A baby’s skin

Bringing home a newborn baby brings with it many emotions – excitement, fear apprehension. These emotions are natural. After all your new bundle of joy is totally dependent on you and you want to do everything right so that your baby can have the best.

One aspect that is often not discussed with the new parents is the baby’s skin. A newborn baby’s skin is very delicate and needs to be treated with care.

During the first week of life a baby will shed a layer of skin. This does not mean that a baby has dry skin but rather is the skin transitioning from an amniotic fluid environment to drier air. The skin does not need a moisturizing cream at this time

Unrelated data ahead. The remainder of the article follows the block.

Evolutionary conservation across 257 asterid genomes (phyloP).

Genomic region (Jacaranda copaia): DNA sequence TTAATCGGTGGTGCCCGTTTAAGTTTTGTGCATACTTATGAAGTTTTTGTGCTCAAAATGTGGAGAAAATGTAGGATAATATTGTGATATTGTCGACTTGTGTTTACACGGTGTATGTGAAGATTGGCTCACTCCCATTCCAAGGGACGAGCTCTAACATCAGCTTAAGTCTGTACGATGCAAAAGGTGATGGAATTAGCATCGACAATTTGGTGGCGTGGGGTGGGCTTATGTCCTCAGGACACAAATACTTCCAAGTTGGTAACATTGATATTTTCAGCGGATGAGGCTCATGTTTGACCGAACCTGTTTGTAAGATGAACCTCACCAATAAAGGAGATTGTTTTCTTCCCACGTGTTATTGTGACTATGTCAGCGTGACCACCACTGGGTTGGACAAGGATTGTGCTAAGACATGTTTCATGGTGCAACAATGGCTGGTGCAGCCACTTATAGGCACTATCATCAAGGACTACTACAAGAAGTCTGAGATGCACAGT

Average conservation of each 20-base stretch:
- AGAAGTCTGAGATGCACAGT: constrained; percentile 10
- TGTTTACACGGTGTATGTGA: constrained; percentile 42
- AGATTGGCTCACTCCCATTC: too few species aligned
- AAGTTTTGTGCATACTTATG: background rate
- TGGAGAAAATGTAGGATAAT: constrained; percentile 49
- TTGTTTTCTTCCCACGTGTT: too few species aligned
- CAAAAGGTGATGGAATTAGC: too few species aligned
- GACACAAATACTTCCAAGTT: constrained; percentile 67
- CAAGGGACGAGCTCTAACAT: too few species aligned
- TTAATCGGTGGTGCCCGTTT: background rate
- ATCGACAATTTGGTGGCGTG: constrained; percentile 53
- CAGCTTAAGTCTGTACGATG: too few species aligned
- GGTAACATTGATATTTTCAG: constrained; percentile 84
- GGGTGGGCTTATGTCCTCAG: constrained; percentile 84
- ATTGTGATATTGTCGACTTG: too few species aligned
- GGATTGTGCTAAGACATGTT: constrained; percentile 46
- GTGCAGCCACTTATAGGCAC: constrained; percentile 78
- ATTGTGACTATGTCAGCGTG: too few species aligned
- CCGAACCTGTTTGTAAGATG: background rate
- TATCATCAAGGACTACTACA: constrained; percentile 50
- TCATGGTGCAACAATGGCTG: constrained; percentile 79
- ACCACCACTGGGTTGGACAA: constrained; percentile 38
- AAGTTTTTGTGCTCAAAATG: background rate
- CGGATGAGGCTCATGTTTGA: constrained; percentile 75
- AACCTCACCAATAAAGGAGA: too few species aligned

Dr Jim Mitterando of the South Shore Hospital in Weymouth recommends moisturizing creams not be used in the first month of a baby’s life. He also suggests avoiding baby wipes as they have a drying effect on the newborn’s skin.

Over bathing your baby will remove the skin’s natural oils which are necessary to maintain healthy soft skin. A lack of natural oils will result in dry skin and eczema, although it is rare for a baby to develop eczema before the age of two months and a hereditary component is usually required for eczema to develop.

Dr Mitterando says “Babies do not get very dirty and do not require daily baths. Bathing two or three times per week is sufficient. You can clean the dirtier areas more frequently…”

When bathing your baby it is a good idea to avoid soaps as they can cause dry skin. Use a soap substitute if anything at all. Adding a bath oil to the bath water is also very beneficial as it will prevent the water from drying out the skin by stripping it of its natural oils and help to lock in moisture.

Mel Sinclair, RN